Thread: Greneng
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Old 13th November 2007, 09:36 PM   #23
A. G. Maisey
Join Date: May 2006
Posts: 5,413

As I remarked in my previous post, we have wandered away from the spirit of the original question .

Yes, "greneng" does mean to grumble,yes, we can find other words in modern Javanese that contain the syllable "dha", however, as far as I can ascertain, the word "greneng" did not exist in Old Javanese. Those with knowledge in the field of Javanese linguistics tell us that up until the time of Mataram the language spoken in Jawa was more akin to Old Javanese than to Modern Javanese.If we can accept that the greneng and ron dha were in existence prior to Mataram, then I believe we must also accept that greneng as a name for this feature is one which has come into usage since the 17th century.

Based upon the fact that the greneng can be found in keris originating in areas to which it spread during the Majapahit era, it is a reasonable assumption that the greneng did exist prior to Mataram.

The question has been raised as to whether the kembang kacang is a product of form following function.
Why stop at the kembang kacang?
Why not ask if all features to be found in the modern keris are a product of form following function?
My answer to this would be that yes, of course they are.
But the question remains:- what was that function?

I have already said:-

"I am of the opinion that the greneng, and its integral parts, were added to the keris to satisfy a percieved need associated with its function as something other than a weapon.

So yes, form does follow function, but the function of the keris at the time the greneng was added to it had already begun to move from that of a simple weapon."

David has said a similar thing using different words:-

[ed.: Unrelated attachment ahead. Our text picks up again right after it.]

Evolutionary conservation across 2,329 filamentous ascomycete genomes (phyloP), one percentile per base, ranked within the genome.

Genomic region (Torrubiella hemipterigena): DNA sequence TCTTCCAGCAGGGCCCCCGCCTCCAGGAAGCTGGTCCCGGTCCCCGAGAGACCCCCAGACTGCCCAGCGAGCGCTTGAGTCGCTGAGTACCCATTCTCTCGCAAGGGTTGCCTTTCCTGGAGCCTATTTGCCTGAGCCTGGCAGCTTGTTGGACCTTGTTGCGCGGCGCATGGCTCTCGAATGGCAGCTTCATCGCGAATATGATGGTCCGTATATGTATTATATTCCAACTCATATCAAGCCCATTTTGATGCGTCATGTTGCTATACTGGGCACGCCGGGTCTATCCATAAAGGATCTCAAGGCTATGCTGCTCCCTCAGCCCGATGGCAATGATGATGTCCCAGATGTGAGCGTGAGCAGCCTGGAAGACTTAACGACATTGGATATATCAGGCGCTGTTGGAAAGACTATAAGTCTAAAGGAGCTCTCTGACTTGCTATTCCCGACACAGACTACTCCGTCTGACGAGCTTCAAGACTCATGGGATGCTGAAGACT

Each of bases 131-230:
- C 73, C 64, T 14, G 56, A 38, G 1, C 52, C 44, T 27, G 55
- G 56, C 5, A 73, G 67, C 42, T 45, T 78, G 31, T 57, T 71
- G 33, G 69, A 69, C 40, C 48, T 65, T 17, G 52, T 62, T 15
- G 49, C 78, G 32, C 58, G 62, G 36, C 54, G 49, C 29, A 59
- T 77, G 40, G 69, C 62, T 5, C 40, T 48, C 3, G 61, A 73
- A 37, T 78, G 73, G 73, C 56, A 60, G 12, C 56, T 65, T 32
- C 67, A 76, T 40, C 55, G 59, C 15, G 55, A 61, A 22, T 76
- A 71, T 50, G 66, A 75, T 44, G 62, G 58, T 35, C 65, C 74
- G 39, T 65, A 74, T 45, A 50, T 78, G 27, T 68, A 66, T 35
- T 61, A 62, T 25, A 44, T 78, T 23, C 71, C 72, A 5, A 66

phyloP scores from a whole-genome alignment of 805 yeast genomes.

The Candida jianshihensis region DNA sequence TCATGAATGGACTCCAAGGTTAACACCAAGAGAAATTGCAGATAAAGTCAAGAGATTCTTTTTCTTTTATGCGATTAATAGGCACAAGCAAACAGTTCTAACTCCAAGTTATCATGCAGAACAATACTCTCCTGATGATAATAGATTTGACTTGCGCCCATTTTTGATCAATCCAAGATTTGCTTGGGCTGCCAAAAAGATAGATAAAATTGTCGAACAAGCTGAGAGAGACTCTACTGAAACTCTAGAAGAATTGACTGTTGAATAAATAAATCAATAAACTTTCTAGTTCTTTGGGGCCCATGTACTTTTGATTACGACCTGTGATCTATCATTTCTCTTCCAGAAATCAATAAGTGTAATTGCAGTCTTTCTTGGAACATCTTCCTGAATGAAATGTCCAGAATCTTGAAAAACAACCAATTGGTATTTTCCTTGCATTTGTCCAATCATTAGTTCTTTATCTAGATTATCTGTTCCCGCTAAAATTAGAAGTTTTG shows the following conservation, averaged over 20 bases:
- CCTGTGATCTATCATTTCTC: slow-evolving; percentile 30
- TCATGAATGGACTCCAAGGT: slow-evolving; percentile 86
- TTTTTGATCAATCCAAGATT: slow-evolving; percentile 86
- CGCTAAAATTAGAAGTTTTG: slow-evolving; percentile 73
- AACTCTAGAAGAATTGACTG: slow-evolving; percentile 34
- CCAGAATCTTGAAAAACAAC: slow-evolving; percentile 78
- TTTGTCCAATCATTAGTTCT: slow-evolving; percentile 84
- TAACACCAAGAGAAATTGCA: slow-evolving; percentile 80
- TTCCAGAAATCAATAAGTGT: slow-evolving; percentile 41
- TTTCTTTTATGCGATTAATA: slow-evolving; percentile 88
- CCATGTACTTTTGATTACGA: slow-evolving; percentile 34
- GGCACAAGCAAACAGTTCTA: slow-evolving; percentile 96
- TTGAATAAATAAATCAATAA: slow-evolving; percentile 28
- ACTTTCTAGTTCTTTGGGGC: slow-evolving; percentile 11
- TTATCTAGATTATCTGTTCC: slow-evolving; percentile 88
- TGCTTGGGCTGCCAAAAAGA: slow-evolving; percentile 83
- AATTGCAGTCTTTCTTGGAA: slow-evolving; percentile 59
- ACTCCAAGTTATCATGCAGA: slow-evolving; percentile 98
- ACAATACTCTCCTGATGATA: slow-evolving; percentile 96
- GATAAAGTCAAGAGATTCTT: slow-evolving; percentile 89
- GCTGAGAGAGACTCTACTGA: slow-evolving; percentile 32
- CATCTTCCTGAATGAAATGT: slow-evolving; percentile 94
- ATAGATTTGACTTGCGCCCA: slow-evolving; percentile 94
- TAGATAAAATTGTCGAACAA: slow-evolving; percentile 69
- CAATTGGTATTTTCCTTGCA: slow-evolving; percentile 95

"--- that function need not be a physically one."

Thus, my answer to the question of whether the ricikan of a keris were put in place for a specific reason, to serve a specific function, must be that most definitely they were.

But what was that function?

How can we begin to even consider a rational answer to this question when there is as yet no clear answer to the nature of the keris from the point where it began to develop into the modern keris?

In respect of the keris in pre-Islamic Jawa we have a number of barely grasped concepts that it is entirely possible we may never grasp, simply because our way of looking at the world and its structure is so very much different to the way in which people in pre-Islamic Jawa looked at the world.

If we are to come to even the smallest understanding of the reason for the incorporation of the greneng, the ron dha, the kembang kacang, etc, etc, etc , into the form of the modern keris, then we must first endeavour to come to an understanding of the nature of the keris at the point in time when these features began to appear.

This is what I identify as the problem:-

a)--at what point in time did the keris begin to display features that are difficult, if not impossible, to explain in terms of its function as a weapon?

b)--what societal and cultural factors were in existence at that time which may have been instrumental in the appearance of these features?

These are the matters which must be addressed before we can begin to hypothesize upon the reason for the greneng.
We must first come to an understanding of the culture of the society which gave birth to the modern keris.
If we can construct a supportable answer to my two questions, then we have placed ourselves into a position where we may be able to hypothesize upon the nature of the keris within that cultural framework, and then the reason for the greneng.

So gentlemen, can we begin to consider this question in a logical and structured manner?

The question that Dr. David has raised is a very, very important question. It is positioned at the core of our understanding of the keris, and of early Javanese society. A question such as this must be addressed with respect, care, thought, knowledge and logic. To do otherwise would be disrespectful to both the keris and the culture which gave it birth.

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